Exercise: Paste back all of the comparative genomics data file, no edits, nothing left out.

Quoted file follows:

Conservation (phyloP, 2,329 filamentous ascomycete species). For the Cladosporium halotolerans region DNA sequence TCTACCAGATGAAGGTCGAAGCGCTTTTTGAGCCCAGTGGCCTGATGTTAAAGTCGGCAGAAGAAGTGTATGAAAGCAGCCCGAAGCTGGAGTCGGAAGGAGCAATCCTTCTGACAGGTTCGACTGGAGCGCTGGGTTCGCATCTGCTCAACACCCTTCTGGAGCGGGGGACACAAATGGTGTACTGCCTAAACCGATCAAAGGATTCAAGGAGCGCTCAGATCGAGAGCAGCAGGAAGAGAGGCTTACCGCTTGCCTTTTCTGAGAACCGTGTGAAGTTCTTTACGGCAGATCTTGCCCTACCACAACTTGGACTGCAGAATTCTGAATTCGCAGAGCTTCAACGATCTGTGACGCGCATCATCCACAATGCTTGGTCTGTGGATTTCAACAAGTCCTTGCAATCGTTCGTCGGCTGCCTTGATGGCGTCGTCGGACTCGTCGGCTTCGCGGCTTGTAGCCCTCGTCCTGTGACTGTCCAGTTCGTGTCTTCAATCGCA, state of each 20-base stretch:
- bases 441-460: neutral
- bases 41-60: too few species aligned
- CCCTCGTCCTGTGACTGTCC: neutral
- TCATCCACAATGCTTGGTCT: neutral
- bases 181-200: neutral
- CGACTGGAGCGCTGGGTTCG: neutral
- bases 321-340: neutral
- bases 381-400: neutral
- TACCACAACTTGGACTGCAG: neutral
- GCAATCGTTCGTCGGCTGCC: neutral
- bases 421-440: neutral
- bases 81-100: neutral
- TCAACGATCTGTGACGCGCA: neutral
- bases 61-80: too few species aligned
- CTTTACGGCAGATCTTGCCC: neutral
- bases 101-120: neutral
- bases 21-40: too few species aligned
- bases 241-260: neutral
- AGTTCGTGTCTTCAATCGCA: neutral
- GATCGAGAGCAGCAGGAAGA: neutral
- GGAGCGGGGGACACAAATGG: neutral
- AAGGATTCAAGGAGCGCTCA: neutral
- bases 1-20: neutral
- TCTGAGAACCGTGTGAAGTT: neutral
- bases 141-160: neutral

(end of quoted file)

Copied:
Conservation (phyloP, 2,329 filamentous ascomycete species). For the Cladosporium halotolerans region DNA sequence TCTACCAGATGAAGGTCGAAGCGCTTTTTGAGCCCAGTGGCCTGATGTTAAAGTCGGCAGAAGAAGTGTATGAAAGCAGCCCGAAGCTGGAGTCGGAAGGAGCAATCCTTCTGACAGGTTCGACTGGAGCGCTGGGTTCGCATCTGCTCAACACCCTTCTGGAGCGGGGGACACAAATGGTGTACTGCCTAAACCGATCAAAGGATTCAAGGAGCGCTCAGATCGAGAGCAGCAGGAAGAGAGGCTTACCGCTTGCCTTTTCTGAGAACCGTGTGAAGTTCTTTACGGCAGATCTTGCCCTACCACAACTTGGACTGCAGAATTCTGAATTCGCAGAGCTTCAACGATCTGTGACGCGCATCATCCACAATGCTTGGTCTGTGGATTTCAACAAGTCCTTGCAATCGTTCGTCGGCTGCCTTGATGGCGTCGTCGGACTCGTCGGCTTCGCGGCTTGTAGCCCTCGTCCTGTGACTGTCCAGTTCGTGTCTTCAATCGCA, state of each 20-base stretch:
- bases 441-460: neutral
- bases 41-60: too few species aligned
- CCCTCGTCCTGTGACTGTCC: neutral
- TCATCCACAATGCTTGGTCT: neutral
- bases 181-200: neutral
- CGACTGGAGCGCTGGGTTCG: neutral
- bases 321-340: neutral
- bases 381-400: neutral
- TACCACAACTTGGACTGCAG: neutral
- GCAATCGTTCGTCGGCTGCC: neutral
- bases 421-440: neutral
- bases 81-100: neutral
- TCAACGATCTGTGACGCGCA: neutral
- bases 61-80: too few species aligned
- CTTTACGGCAGATCTTGCCC: neutral
- bases 101-120: neutral
- bases 21-40: too few species aligned
- bases 241-260: neutral
- AGTTCGTGTCTTCAATCGCA: neutral
- GATCGAGAGCAGCAGGAAGA: neutral
- GGAGCGGGGGACACAAATGG: neutral
- AAGGATTCAAGGAGCGCTCA: neutral
- bases 1-20: neutral
- TCTGAGAACCGTGTGAAGTT: neutral
- bases 141-160: neutral